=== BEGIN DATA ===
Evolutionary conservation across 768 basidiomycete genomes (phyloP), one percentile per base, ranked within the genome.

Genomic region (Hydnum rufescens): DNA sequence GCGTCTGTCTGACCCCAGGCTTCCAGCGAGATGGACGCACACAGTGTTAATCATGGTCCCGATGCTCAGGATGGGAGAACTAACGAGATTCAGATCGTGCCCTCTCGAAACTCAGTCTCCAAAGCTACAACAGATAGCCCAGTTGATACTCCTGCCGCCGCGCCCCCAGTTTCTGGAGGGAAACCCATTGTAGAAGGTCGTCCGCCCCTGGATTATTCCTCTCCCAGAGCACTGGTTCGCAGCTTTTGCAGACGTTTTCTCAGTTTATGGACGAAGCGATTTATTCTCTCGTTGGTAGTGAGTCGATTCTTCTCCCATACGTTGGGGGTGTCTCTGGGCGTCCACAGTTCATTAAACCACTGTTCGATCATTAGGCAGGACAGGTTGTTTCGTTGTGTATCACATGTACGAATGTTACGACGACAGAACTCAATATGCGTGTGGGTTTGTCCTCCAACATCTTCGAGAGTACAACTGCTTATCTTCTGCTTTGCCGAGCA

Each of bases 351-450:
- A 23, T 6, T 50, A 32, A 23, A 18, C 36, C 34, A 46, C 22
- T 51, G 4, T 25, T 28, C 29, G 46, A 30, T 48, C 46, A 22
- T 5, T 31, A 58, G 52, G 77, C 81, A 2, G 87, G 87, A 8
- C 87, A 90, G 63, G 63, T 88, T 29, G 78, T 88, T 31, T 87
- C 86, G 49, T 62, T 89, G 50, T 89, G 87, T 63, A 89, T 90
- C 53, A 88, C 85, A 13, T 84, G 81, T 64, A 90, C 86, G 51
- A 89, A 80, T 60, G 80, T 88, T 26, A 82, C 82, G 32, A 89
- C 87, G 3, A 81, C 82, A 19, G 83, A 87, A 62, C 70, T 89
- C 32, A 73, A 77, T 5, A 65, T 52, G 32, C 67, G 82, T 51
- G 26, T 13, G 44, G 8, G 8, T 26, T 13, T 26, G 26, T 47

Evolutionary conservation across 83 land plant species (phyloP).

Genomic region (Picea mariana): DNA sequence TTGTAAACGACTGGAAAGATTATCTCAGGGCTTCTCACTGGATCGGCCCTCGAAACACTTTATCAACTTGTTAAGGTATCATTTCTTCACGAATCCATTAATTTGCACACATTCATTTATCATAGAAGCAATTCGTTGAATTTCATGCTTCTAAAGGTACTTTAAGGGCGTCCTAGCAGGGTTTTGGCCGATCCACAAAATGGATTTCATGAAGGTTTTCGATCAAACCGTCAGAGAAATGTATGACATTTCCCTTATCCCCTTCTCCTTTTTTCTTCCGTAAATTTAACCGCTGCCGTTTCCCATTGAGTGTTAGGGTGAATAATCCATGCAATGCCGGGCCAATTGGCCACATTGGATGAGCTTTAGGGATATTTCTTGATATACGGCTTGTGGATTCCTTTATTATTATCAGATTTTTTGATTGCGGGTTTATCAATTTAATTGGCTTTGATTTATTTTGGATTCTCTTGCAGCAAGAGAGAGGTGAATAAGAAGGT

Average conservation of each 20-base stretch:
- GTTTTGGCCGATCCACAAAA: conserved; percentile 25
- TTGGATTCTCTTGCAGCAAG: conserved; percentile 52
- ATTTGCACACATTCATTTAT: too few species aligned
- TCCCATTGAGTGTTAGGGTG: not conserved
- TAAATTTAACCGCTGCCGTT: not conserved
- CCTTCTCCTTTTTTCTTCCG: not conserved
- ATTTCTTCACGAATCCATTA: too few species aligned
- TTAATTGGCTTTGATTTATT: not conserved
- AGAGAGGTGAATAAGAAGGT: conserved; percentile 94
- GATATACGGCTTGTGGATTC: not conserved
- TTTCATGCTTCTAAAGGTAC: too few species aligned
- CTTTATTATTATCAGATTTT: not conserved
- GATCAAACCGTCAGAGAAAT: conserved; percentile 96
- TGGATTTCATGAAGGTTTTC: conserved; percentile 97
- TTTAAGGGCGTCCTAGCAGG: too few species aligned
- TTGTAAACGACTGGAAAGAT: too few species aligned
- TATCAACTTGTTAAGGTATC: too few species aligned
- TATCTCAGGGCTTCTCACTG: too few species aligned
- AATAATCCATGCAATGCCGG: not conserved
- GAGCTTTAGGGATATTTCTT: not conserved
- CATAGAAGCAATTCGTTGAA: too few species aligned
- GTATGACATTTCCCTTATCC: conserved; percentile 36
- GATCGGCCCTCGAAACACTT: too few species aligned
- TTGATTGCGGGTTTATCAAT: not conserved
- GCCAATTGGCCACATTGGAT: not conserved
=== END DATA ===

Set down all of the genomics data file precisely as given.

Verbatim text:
Evolutionary conservation across 768 basidiomycete genomes (phyloP), one percentile per base, ranked within the genome.

Genomic region (Hydnum rufescens): DNA sequence GCGTCTGTCTGACCCCAGGCTTCCAGCGAGATGGACGCACACAGTGTTAATCATGGTCCCGATGCTCAGGATGGGAGAACTAACGAGATTCAGATCGTGCCCTCTCGAAACTCAGTCTCCAAAGCTACAACAGATAGCCCAGTTGATACTCCTGCCGCCGCGCCCCCAGTTTCTGGAGGGAAACCCATTGTAGAAGGTCGTCCGCCCCTGGATTATTCCTCTCCCAGAGCACTGGTTCGCAGCTTTTGCAGACGTTTTCTCAGTTTATGGACGAAGCGATTTATTCTCTCGTTGGTAGTGAGTCGATTCTTCTCCCATACGTTGGGGGTGTCTCTGGGCGTCCACAGTTCATTAAACCACTGTTCGATCATTAGGCAGGACAGGTTGTTTCGTTGTGTATCACATGTACGAATGTTACGACGACAGAACTCAATATGCGTGTGGGTTTGTCCTCCAACATCTTCGAGAGTACAACTGCTTATCTTCTGCTTTGCCGAGCA

Each of bases 351-450:
- A 23, T 6, T 50, A 32, A 23, A 18, C 36, C 34, A 46, C 22
- T 51, G 4, T 25, T 28, C 29, G 46, A 30, T 48, C 46, A 22
- T 5, T 31, A 58, G 52, G 77, C 81, A 2, G 87, G 87, A 8
- C 87, A 90, G 63, G 63, T 88, T 29, G 78, T 88, T 31, T 87
- C 86, G 49, T 62, T 89, G 50, T 89, G 87, T 63, A 89, T 90
- C 53, A 88, C 85, A 13, T 84, G 81, T 64, A 90, C 86, G 51
- A 89, A 80, T 60, G 80, T 88, T 26, A 82, C 82, G 32, A 89
- C 87, G 3, A 81, C 82, A 19, G 83, A 87, A 62, C 70, T 89
- C 32, A 73, A 77, T 5, A 65, T 52, G 32, C 67, G 82, T 51
- G 26, T 13, G 44, G 8, G 8, T 26, T 13, T 26, G 26, T 47

Evolutionary conservation across 83 land plant species (phyloP).

Genomic region (Picea mariana): DNA sequence TTGTAAACGACTGGAAAGATTATCTCAGGGCTTCTCACTGGATCGGCCCTCGAAACACTTTATCAACTTGTTAAGGTATCATTTCTTCACGAATCCATTAATTTGCACACATTCATTTATCATAGAAGCAATTCGTTGAATTTCATGCTTCTAAAGGTACTTTAAGGGCGTCCTAGCAGGGTTTTGGCCGATCCACAAAATGGATTTCATGAAGGTTTTCGATCAAACCGTCAGAGAAATGTATGACATTTCCCTTATCCCCTTCTCCTTTTTTCTTCCGTAAATTTAACCGCTGCCGTTTCCCATTGAGTGTTAGGGTGAATAATCCATGCAATGCCGGGCCAATTGGCCACATTGGATGAGCTTTAGGGATATTTCTTGATATACGGCTTGTGGATTCCTTTATTATTATCAGATTTTTTGATTGCGGGTTTATCAATTTAATTGGCTTTGATTTATTTTGGATTCTCTTGCAGCAAGAGAGAGGTGAATAAGAAGGT

Average conservation of each 20-base stretch:
- GTTTTGGCCGATCCACAAAA: conserved; percentile 25
- TTGGATTCTCTTGCAGCAAG: conserved; percentile 52
- ATTTGCACACATTCATTTAT: too few species aligned
- TCCCATTGAGTGTTAGGGTG: not conserved
- TAAATTTAACCGCTGCCGTT: not conserved
- CCTTCTCCTTTTTTCTTCCG: not conserved
- ATTTCTTCACGAATCCATTA: too few species aligned
- TTAATTGGCTTTGATTTATT: not conserved
- AGAGAGGTGAATAAGAAGGT: conserved; percentile 94
- GATATACGGCTTGTGGATTC: not conserved
- TTTCATGCTTCTAAAGGTAC: too few species aligned
- CTTTATTATTATCAGATTTT: not conserved
- GATCAAACCGTCAGAGAAAT: conserved; percentile 96
- TGGATTTCATGAAGGTTTTC: conserved; percentile 97
- TTTAAGGGCGTCCTAGCAGG: too few species aligned
- TTGTAAACGACTGGAAAGAT: too few species aligned
- TATCAACTTGTTAAGGTATC: too few species aligned
- TATCTCAGGGCTTCTCACTG: too few species aligned
- AATAATCCATGCAATGCCGG: not conserved
- GAGCTTTAGGGATATTTCTT: not conserved
- CATAGAAGCAATTCGTTGAA: too few species aligned
- GTATGACATTTCCCTTATCC: conserved; percentile 36
- GATCGGCCCTCGAAACACTT: too few species aligned
- TTGATTGCGGGTTTATCAAT: not conserved
- GCCAATTGGCCACATTGGAT: not conserved